Why some traders are selling volatility
Chris McKhann | firstname.lastname@example.org
Volatility selling--in its myriad forms--has frequently been the bread and butter of the hedge-fund world. It held that status going into 2008 until that strategy blew up. In the last year it seems that pops in volatility are once again seen as opportunities to get short volatility, and that is what we've seen in the last few days.
CNBC noted a big sale in VIX calls, which is certainly a direct way to short volatility. I have seen some bloggers suggest buying puts or put spreads in the iPath S&P 500 VIX Short-Term Futures ETN (VXX). And put selling is the top trade in the individual equity market as well. We noted put selling in Zynga and other names yesterday, and recently we saw big put sales in Groupon and Williams to name just a few.
Admittedly, selling "insurance" in the form of volatility when investors are clamoring for it can be very profitable. But there are many ways to do it and times when it should be avoided altogether.
Selling at-the-money VIX calls, especially when the volatility index has jumped, will most likely work out profitably. But remember that the VIX jumped up to about 80 in 2008, and if you had sold 20 strike calls you would be in a world of hurt--and potentially bankrupt. That is why some traders turn to call credit spreads or put spreads. Such spreads will have less profit potential, but also much less risk.
Put selling on individual names is another way to sell volatility. Of course, this does carry directional risk because the position can lose money even on low volatility if the stock moves steadily lower.
On the other side, however, put selling in some ways is less risky than even buying stock. If I sell puts below the market that are cash-secured, for example, the "worst" thing that can happen is that I have to buy the stock on a pullback.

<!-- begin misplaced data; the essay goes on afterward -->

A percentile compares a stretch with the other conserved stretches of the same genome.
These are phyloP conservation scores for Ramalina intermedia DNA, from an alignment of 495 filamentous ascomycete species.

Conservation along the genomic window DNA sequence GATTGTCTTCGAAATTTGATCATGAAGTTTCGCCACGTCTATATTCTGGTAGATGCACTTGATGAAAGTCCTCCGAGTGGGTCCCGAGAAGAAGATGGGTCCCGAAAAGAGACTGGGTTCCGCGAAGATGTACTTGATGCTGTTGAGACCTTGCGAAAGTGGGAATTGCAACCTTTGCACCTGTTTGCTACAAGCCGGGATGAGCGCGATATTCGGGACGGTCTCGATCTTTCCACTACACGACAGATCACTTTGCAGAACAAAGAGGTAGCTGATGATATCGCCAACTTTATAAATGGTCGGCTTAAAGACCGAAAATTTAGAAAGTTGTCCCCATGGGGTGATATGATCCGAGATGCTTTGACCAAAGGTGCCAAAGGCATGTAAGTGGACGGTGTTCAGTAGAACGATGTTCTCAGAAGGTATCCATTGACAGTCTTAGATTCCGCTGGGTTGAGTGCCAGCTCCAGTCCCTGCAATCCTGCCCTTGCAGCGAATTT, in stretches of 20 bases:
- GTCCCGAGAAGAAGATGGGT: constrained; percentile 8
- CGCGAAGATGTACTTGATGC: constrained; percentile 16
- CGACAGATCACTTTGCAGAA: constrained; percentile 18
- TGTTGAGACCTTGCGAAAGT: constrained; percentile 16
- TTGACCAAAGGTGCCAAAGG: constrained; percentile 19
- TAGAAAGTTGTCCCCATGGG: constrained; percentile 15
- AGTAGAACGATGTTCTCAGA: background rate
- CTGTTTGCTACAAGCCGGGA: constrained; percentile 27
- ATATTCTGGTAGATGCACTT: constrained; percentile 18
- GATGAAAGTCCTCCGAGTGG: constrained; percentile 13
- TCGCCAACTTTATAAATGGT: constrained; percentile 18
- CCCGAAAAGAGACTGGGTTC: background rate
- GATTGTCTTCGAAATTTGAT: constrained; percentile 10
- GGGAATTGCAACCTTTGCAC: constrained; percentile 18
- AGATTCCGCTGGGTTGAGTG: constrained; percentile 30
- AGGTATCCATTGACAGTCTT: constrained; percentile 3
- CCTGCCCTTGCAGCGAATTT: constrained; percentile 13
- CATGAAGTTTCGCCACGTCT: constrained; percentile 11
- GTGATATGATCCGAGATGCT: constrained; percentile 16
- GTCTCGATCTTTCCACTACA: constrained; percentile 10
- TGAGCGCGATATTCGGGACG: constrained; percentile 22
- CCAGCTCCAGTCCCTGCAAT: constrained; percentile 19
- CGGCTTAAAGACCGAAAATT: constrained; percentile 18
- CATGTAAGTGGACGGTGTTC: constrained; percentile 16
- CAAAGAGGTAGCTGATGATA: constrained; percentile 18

In the case of the recent WMB activity, a trader sold the November 32 puts for $0.41 with the stock at $34.95. So the seller faces the possibility of buying shares if they dip below $32, but the effective buying price would be $31.59. That is certainly less risky than buying the stock for $34.95.
Moreover, the put sale would profit above $31.59, while the stock purchase would be progressively losing down to that level. The key is, of course, that the put selling can't be leveraged for the above math to work out.
Some say that the real key to volatility selling is in the timing. Doing it when the VIX spikes makes sense from the sell-high perspective. But while stocks may take a "random walk," volatility does not.
Research has shown, as has basic observation, that volatility tends to beget more volatility--and it comes in waves more than simple spikes. The trick is to ride the wave, not get crushed by it.
(A version of this article appeared in optionMONSTER's Options Academy newsletter of Oct. 24.)